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What’s the difference between fatCoffee and Bulletproof® coffee?

A lot of folks have written asking about how fatCoffee compares to their current routine: making Bulletproof® coffee with Brain Octane® oil, using Kerrygold butter, using only coconut oil, etc. So this seemed like a great time to spell out some of the differences!

It’s just as well, because this will help explain some other things about fatCoffee:

  • Why does fatCoffee go out of stock, especially in the winter?
  • Why is fatCoffee more expensive than just using Kerrygold butter and coconut oil?
  • Why getting a Premium Subscription to fatCoffee is the only way to ensure that you’ll get your shipment every month.

fatCoffee vs. Bulletproof Coffee®

When you follow the “official” recipe for Bulletproof coffee – well, first you have to start with some very special coffee beans that have been specially processed to specially remove all of the un-special mold that all commercial coffee might have. Two things about this:

  1. All high quality coffee is processed in precisely the same way as Bulletproof Upgraded coffee. I’ve tried their beans – the coffee is quite good, and definitely not a bad place to start. But you can do just as well buying your coffee from a local roaster near you, who is doing the two things that ensure their coffee is also mold-free: using high quality beans, and roasting them at a temperature which will obliterate all traces of mold.
  2. The recipe is not particularly unique, or new. Despite it’s “origin story” detailing its invention as the result of an encounter with Tibetan Butter Tea (po cha) Ethiopians have been making butter coffee for a smidgeon over 900 years. Ostensibly what’s different about the Bulletproof coffee recipe is the Brain Octane oil.

In addition to grass-fed butter, the use of a coconut oil distillation (Brain Octane) increases the presence of caprylic acid, one of the two components of MCT oil. fatCoffee contains MCT oil (about 1/2 tablespoon per serving) made from coconut oil, so the main difference is that fatCoffee has both caprylic acid and capric acid.

Brain Octane vs. MCT Oil and Coconut Oil

So, two things to keep in mind: MCT oil is an incredibly common food and beauty product. Because it’s colorless, orderless and tasteless, it’s an ideal carrier oil for fragrances and other skin care products. That it’s useful as a nutritional product too shouldn’t be a surprise, when you consider that you’re gut is basically just the part of your skin that’s on the inside of you.

Second, focusing on only one of the fatty acids in coconut oil misses the benefits of the rest of what coconut oil has to offer. Coconut oil is a fairly complex thing, and isolating a single element from it can have some benefits – but again, at the expense of the whole food. That’s why fatCoffee has organic, virgin, cold-pressed coconut oil (which has never been heated, or chemically processed.)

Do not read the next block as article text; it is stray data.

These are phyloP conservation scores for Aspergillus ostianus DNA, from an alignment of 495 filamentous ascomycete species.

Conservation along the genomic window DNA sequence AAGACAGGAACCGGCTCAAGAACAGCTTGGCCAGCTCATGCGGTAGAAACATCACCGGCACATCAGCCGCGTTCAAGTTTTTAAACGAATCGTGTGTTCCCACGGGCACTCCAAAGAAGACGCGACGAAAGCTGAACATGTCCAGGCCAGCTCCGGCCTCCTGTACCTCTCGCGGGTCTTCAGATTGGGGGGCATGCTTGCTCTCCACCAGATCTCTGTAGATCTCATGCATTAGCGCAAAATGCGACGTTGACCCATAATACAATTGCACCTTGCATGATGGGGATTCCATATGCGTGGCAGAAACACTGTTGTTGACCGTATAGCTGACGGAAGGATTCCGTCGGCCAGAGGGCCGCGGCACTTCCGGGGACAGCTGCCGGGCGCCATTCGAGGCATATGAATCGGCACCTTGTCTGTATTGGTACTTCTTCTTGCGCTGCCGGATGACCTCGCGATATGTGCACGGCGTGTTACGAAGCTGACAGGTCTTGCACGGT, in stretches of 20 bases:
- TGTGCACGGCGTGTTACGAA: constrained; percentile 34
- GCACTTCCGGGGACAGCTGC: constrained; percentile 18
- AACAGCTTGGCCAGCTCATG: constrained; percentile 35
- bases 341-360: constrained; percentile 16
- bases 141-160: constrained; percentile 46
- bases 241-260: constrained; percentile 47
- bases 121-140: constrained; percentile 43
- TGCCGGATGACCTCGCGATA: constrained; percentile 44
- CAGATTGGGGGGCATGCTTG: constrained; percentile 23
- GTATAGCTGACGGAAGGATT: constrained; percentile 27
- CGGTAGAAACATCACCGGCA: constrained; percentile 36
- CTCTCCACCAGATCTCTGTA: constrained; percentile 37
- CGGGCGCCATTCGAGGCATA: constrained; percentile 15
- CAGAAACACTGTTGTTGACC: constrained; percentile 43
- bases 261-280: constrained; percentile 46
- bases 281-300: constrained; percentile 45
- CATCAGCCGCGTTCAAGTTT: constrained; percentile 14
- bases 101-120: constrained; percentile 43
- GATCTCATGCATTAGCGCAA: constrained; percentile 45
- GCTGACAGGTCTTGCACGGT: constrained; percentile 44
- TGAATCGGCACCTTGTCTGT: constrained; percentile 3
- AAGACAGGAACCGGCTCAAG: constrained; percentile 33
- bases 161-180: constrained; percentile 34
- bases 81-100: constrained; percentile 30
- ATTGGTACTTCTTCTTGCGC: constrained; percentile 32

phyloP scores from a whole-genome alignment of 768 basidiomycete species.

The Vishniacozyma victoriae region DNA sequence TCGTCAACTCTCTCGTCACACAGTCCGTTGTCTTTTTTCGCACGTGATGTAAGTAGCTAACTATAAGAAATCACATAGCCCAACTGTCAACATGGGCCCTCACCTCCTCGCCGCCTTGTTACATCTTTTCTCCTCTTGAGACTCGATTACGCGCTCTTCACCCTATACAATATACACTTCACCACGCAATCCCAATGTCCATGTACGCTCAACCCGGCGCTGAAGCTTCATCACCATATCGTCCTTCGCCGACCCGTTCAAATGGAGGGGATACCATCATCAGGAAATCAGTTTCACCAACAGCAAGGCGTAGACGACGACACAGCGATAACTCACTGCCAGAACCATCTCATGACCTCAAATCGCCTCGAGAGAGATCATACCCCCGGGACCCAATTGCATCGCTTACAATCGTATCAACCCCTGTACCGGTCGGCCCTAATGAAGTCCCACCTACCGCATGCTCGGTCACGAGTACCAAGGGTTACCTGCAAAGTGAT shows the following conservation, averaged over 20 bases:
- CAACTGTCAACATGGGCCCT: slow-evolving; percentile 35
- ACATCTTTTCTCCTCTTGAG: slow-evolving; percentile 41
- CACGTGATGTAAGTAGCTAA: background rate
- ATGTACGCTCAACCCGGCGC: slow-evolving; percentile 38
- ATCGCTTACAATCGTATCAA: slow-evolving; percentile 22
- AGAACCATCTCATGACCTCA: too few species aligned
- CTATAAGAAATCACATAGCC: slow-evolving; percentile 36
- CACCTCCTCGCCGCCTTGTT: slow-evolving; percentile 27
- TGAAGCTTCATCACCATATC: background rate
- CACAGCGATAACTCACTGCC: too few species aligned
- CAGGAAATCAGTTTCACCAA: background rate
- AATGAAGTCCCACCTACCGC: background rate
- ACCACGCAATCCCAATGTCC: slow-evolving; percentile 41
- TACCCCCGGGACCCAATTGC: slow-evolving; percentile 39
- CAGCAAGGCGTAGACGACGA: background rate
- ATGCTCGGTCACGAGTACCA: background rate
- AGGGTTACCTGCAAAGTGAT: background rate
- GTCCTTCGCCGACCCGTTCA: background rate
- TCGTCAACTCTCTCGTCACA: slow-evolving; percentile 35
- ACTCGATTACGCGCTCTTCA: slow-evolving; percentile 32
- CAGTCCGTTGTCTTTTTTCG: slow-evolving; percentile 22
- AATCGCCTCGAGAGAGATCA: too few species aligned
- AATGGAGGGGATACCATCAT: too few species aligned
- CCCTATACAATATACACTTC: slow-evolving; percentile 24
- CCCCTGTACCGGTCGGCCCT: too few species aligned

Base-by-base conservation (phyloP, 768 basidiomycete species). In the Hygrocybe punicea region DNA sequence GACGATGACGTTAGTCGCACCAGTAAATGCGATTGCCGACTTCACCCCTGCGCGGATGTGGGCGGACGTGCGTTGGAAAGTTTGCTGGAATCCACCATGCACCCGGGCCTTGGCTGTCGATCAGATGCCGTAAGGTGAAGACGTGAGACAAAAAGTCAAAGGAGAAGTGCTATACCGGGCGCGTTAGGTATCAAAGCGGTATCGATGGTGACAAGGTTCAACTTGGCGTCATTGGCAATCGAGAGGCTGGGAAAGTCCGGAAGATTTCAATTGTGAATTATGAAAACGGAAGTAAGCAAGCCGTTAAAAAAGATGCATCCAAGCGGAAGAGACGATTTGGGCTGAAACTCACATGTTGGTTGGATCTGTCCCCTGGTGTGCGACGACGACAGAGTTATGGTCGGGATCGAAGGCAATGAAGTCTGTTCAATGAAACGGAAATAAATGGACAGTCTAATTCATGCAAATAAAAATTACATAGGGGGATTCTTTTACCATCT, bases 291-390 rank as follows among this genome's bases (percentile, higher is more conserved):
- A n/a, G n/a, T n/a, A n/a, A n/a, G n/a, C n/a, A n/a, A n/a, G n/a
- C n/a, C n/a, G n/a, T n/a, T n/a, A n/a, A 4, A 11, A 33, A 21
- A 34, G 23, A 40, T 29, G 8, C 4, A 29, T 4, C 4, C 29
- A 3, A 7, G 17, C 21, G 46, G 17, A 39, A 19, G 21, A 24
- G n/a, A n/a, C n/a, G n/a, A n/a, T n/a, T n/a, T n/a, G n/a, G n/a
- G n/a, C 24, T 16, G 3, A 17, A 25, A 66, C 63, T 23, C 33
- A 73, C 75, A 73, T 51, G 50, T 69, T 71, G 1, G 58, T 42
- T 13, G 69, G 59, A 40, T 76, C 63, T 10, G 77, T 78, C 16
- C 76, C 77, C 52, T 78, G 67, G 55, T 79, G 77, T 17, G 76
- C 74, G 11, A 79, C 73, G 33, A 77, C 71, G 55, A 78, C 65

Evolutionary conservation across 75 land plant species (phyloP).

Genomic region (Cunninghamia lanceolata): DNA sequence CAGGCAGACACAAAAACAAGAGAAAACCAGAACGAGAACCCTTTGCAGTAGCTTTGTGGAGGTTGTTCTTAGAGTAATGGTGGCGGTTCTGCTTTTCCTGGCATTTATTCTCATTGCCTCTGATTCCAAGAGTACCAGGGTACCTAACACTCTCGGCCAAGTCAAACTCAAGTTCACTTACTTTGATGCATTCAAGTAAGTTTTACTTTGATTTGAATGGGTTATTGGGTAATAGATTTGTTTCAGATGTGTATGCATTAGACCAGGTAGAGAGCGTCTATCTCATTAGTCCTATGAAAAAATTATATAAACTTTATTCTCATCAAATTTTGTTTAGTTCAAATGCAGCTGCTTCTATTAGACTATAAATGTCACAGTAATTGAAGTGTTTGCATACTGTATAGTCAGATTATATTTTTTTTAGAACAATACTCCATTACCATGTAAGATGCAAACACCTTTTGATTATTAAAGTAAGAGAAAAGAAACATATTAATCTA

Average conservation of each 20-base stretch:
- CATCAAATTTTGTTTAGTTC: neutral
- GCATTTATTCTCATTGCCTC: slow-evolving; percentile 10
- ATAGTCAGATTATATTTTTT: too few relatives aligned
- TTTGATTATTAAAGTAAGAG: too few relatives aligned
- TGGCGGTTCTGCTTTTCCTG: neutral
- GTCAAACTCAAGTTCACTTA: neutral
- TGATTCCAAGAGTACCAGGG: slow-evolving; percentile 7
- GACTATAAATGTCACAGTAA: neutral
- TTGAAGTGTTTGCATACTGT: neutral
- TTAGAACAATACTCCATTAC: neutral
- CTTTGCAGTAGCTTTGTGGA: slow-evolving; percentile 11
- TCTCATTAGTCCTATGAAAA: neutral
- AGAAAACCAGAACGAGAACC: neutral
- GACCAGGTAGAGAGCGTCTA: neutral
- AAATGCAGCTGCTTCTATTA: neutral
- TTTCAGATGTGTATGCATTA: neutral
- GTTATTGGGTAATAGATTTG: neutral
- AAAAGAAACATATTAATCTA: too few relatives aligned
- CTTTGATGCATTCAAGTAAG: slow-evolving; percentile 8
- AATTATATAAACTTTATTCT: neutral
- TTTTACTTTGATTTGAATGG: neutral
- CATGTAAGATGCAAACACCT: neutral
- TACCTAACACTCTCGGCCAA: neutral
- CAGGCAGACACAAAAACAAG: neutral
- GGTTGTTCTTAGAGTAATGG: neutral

Not all “Grass-fed butter” is equal

Then there’s the whole “grass-fed” butter thing. The label can be confusing. Technically, there is no standard definition for “grass-fed”; a cow that once nibbled some hay that flew into her pile of corn and wheat silage is technically “grass-fed”, and the go-to choice for most people – Kerrygold butter – isn’t 100% grass fed (look for the phrase “up to 312 days a year” in that press release.)

fatCoffee is made from ghee which is only made from butter that is 100% grass fed. (Technically, the cows eat the grass, turn it into milk, and that’s turned into butter. And then ghee. Butter doesn’t eat grass, even when you ask it to very nicely.)

 This has several “spill-over” effects, for some of the reasons detailed this piece about where the best butter comes from:
  • Devoting more acreage to growing grass for use as haylage in the winter means less space for actual cows, and less milk, and less money for the farmer. As a result, the ghee we use is about 4x more expensive per pound equivalent than even high-quality “grass-fed” butter.
  • Likewise, demand for 100% grass-fed butter has gone through the roof in the last year, so there are often supply shortages, especially in the cooler months.
  • When I make fatCoffee and get it ready to ship to customers, I sometimes have to make some hard choices: sometimes, only Premium Subscribers get their orders filled, while others go on backorder to wait until supplies have been replenished. This sucks, because I don’t want to say no to anyone – but it’s the commitment I’ve made to the people who’ve committed to fatCoffee.

Rich flavor, convenience… and goat’s milk

fatCoffee has some specific benefits which following the generic recipe for Bulletproof® Coffee won’t get you:

  • Individually-packaged servings create the perfect cup, every time.
  • The packets are sturdy, travel-ready, and don’t need to be refrigerated.